Just for your information I’ll turn left onto the Gold Hill Road.
Gold Hill is the area where the HILLIARD FLUME begins.  The  1978 literature says that nothing remains of the Flume, but there are ruins of buildings when there was a community of up to 500 people.  I’ve found cuts up high as I showed in my last report, but still have to get to the ghost town.  Let me warn you that this is a pretty tough road.  To get up high it is best to go down the Byway a bit and go up the Whitney Reservoir road.  I”ll turn around now and go back to the Byway.  The sign will give you an idea where you’re at from Kamas, or Evanston.
My target area is just across the highway to the east where a short road ends at a parking spot for those heading for Hell Hole Lake.  Some maps indicate that the trail is also a jeep road, and one of the popular High Uinta guide books says you can  cross the stream, Hayden Fork,   in your 4×4 and drive for about 1 mile, but believe me that isn’t possible anymore.
I parked a bit back in the aspens at a very convenient camping spot and then began my explorations.  It looked like the weather might close in on me so I decided to do my darnedest to find remnants of the Hilliard Flume that came down from Gold Hill crossing the highway most likely a bit up from the turn-off and coming down the west side of Hayden’s Fork and a mile or so downstream to the north connect to the Howe Feeder.
Wouldn’t you know it, I was parked right in a cut where the Hilliard Flume continued north.  Do you see the depression–that is man-made?  I followed it north.  In these photos we are looking back, south or what would have been upstream.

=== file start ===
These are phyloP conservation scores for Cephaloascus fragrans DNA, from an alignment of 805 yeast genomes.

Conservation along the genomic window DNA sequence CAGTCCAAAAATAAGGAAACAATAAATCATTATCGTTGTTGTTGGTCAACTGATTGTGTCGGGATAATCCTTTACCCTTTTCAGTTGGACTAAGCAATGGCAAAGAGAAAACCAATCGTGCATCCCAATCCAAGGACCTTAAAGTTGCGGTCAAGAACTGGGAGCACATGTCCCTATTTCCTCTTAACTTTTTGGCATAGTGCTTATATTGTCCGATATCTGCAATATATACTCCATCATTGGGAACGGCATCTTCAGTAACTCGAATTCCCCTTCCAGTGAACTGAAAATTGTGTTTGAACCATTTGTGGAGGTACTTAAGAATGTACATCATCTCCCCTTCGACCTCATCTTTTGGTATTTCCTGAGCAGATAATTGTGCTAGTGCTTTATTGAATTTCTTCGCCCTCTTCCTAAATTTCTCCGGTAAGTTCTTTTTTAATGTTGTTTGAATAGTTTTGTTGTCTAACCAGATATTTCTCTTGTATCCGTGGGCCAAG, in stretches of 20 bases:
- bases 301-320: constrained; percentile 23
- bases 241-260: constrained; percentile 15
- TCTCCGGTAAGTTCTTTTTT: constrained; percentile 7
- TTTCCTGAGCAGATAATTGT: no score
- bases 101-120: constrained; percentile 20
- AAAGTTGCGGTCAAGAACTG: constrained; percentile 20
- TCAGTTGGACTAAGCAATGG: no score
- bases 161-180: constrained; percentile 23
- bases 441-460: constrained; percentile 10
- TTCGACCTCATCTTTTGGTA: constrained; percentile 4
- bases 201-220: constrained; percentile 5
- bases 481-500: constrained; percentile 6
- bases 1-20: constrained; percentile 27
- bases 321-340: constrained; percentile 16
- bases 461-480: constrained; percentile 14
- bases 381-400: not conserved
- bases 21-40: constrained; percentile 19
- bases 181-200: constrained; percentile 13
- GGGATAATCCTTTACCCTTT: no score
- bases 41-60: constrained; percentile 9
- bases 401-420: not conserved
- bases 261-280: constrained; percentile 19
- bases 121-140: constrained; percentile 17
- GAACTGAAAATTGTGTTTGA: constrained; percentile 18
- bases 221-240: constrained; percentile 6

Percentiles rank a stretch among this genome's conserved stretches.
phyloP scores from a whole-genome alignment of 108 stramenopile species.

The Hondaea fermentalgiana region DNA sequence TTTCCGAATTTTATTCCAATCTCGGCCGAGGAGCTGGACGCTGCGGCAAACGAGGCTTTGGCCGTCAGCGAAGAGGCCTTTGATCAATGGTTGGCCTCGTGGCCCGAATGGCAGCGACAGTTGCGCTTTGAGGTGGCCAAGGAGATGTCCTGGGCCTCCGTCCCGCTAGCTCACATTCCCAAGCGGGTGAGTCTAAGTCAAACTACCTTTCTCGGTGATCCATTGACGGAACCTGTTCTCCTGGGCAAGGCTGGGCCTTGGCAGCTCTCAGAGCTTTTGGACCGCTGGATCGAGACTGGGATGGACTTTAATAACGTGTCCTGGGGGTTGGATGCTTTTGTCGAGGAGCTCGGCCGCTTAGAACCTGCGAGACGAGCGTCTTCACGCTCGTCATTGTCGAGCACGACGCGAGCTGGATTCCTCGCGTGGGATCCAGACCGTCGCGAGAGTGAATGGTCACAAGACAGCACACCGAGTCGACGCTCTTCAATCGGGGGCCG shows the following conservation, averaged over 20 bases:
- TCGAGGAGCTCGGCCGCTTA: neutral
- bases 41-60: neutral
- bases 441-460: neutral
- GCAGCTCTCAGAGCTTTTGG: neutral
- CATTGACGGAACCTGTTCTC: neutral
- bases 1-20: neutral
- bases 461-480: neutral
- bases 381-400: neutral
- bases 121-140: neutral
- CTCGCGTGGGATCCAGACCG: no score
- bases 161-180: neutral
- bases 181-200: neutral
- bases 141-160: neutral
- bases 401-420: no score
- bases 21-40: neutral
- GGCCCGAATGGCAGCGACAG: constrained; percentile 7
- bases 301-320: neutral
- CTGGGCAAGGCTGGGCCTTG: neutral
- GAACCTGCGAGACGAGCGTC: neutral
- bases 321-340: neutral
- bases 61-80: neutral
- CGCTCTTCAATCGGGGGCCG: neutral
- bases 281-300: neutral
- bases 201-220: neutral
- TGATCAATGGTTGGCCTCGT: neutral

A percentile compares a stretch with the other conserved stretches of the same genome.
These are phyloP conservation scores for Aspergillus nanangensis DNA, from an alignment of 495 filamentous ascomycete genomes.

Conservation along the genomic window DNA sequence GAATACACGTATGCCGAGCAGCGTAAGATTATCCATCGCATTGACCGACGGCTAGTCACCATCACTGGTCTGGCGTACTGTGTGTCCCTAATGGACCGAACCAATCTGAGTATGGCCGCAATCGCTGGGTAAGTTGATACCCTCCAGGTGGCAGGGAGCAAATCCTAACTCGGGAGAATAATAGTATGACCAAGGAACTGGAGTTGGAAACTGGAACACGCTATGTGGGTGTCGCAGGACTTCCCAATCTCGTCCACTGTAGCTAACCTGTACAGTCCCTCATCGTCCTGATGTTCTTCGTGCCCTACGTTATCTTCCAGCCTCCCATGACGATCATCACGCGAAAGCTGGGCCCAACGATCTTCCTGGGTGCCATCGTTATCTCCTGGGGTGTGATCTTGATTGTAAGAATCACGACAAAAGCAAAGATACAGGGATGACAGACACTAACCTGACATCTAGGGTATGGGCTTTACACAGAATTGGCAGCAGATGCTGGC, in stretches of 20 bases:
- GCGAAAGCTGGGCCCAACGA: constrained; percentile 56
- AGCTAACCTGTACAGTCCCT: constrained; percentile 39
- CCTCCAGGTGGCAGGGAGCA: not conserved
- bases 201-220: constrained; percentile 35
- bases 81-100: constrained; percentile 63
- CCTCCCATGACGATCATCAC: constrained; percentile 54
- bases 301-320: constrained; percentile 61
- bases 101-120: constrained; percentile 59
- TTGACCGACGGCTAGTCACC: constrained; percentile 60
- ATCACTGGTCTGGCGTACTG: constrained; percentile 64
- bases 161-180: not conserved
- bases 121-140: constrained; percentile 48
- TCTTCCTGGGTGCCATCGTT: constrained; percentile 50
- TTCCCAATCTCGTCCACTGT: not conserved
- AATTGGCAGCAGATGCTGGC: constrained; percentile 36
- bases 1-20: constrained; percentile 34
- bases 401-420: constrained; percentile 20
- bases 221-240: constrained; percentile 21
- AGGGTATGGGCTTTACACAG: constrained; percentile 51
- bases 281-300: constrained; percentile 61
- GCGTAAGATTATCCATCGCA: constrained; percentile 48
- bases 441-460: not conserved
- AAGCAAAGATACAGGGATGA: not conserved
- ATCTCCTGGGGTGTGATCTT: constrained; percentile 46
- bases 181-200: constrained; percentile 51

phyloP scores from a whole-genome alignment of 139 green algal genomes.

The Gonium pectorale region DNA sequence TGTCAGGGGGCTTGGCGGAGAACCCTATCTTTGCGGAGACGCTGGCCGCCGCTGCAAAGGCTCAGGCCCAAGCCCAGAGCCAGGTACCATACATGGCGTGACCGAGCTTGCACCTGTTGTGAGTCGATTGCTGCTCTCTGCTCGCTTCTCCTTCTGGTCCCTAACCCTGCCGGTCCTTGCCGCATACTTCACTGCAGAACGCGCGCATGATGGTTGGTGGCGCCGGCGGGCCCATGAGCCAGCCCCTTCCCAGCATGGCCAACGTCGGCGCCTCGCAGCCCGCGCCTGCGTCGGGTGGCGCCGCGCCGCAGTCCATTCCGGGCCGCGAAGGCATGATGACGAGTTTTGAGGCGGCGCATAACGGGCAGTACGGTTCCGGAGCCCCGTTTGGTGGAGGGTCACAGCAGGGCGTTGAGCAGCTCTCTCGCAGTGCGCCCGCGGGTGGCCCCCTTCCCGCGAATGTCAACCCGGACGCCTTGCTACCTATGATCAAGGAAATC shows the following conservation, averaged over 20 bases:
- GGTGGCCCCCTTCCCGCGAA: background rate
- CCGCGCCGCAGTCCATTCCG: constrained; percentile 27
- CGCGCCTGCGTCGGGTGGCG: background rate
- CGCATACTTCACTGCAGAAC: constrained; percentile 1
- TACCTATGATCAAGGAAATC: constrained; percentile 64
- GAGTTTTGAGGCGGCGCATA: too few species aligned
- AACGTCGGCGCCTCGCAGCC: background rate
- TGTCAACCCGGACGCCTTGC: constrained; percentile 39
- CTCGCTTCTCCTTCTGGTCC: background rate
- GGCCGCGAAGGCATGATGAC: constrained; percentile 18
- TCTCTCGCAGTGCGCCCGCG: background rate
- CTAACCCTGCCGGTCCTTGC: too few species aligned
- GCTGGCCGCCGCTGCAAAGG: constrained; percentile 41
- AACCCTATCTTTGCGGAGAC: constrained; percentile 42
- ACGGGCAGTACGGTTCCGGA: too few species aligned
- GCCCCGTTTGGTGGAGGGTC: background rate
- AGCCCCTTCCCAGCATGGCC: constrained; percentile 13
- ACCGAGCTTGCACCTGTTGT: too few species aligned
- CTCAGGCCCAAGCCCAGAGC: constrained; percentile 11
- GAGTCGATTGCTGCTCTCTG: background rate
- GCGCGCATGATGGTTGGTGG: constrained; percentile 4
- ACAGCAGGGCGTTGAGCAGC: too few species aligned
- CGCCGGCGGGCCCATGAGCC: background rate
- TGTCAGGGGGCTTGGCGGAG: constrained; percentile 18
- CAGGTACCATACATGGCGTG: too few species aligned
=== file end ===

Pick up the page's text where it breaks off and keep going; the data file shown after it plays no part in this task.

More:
We continue north, looking back as we go.
As the cut came out into the flat it is disguised by a bunch of willows. Below we are looking back on this spot.
We now turn around and look north across sagebrush  and willow flats.  On these flats the flume was supported by wood trestles.  The idea of course was to maintain the proper declination so the water would remain at a steady 15 miles per hour.  The Howe Feeder Flume joined the Hilliard Flume about a mile north, coming in from the east or the right.
Below from this spot we look east towards the canyon of Stillwater Fork,  but in the right center you see a dark ridge in shadow, then closer a lighted ridge.  This line marks the Main Fork Canyon where the Howe flume originated coming down a unique gently slopping canyon  about in the middle of this photo.  That’s where we head next.

It is now the next day, Saturday.  We have crossed Hayden Fork following the trail and old jeep road  heading  east.   The first evidence I was looking for was a “cut” described as shallow and hard to recognize.  This  is possibly  it.

As you hike you have to scan ahead, to both sides, and often should turn around and look where you came from, always trying to pinpoint any feature or structure that is not natural, but man-made.  The first of such, for sure is seen below.
I got photographs from all sides and angles, but include this shot that gives the general idea.  The experts state that this was likely a loading platform.  They also state that the flume went directly over this log structure.
A bit further along I was surprised to find a warning sign.
I was on the lookout for another “cut.”  Soon on my left up above the dry creek bed I detected the cut. Do you see it to the left of the boulders?
Here we are up above it, looking down on the trail and creek bed to the far left, the cut cutting across the center of the photo.
It might be a bit hard to recognize, but believe me we are seeing  here a man-made cut with a gentle turn taking it down the canyon.  Then I came gradually  up out of the little side-canyon and crossed the road shown in my last report.  It comes up from a gated bridge on Stillwater Fork.  It is interesting to note that the small side-canyon we just came up starts right here and was a perfect place for the flume to go on down to the main flume.  Turning around to look to the east we look down  into the canyon of Main Fork.